When you build a brand new linux machine, you machine will not have a name. As a result, your router (i.e. network) will instead refer to your machine by it's mac-address:
Now you can assign a name for your hostname using the hostname command, like this:
[root@localhost ~]# hostname PuppetMaster.MayfieldRoad.net
[root@localhost ~]# hostname
Here, I've called my machine "PuppetMaster", which is the hostname. I also set the domain name as "MayfieldRoad.net",
which you can confirm like this:
[sher@PuppetMaster ~]$ hostname --domain
Note, the above won't work, unless you have set "MayfieldRoad.net" as your domain on your router. You can set the domain up in your router, by logging into your router's web console, and change the dhcp setting, e.g.:
to check if that is already done, simply open up a browser, and go to:
Note, in this case the "RT-N66U" is the model name of my Asus router. You can also confirm this by telneting into the router, using putty and the router's ip. and then viewing the /etc/hosts files.
Unfortunately the setting the hostname (and domain) using the "hostname" command won't persist after a reboot, to make it permanent, you need to use the "nmtui" bios-like-gui command instead:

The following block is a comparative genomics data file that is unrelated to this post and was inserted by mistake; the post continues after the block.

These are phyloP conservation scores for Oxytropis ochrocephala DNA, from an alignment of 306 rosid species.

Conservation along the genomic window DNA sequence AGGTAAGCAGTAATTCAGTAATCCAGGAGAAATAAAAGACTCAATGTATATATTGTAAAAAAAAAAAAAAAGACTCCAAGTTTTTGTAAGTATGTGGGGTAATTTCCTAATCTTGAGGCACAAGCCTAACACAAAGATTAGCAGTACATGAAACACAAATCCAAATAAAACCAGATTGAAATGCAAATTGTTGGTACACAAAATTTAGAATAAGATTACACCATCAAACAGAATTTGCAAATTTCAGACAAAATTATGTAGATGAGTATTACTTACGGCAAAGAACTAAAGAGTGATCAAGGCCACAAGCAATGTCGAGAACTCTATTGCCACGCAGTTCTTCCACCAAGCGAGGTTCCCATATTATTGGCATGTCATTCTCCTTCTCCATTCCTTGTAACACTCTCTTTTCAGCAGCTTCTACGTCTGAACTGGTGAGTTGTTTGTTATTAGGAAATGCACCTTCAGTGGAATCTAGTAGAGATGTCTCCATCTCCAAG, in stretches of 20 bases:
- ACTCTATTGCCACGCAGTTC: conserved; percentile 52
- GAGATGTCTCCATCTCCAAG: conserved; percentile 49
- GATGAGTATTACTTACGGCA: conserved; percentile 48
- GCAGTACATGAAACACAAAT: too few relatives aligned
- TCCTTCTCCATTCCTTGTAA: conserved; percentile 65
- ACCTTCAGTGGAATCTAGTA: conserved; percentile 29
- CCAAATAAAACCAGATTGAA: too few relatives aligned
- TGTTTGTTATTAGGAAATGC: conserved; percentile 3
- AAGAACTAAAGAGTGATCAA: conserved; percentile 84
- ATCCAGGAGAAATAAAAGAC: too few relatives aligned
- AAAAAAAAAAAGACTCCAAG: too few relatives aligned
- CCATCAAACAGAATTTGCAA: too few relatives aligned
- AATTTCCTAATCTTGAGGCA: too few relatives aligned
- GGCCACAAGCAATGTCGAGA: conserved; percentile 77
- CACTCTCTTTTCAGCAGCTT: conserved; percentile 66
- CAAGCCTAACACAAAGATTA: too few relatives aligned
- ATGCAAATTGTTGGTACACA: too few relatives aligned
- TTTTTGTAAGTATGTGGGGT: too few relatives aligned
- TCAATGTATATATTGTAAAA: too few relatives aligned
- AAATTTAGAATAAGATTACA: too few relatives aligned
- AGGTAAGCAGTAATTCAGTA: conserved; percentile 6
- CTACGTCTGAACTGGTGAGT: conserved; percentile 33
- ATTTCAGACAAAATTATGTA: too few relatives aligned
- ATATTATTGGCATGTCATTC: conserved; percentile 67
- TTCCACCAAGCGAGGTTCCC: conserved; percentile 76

Note: the nmtui command is new addition to centos/rhel 7. For older versions you need to edit the following file:
Note: If the machine you are working on is a vm clone, then the mac address is hardcoded in the config files, which needs to be fixed.
After that you can check this has been set by doing:
[sher@PuppetMaster ~]$ hostnamectl status
Static hostname: PuppetMaster.mayfieldroad.net
Icon name: computer
Machine ID: 7adea129229342bb9f7735b5dfd42050
Boot ID: db90bac6e96148bfac35b43ca5ccde59
Operating System: CentOS Linux 7 (Core)
CPE OS Name: cpe:/o:centos:centos:7
Kernel: Linux 3.10.0-123.4.2.el7.x86_64
Another better check is trying to see if you can connect to the machine using it's hostname.domainname rather than it's IP address.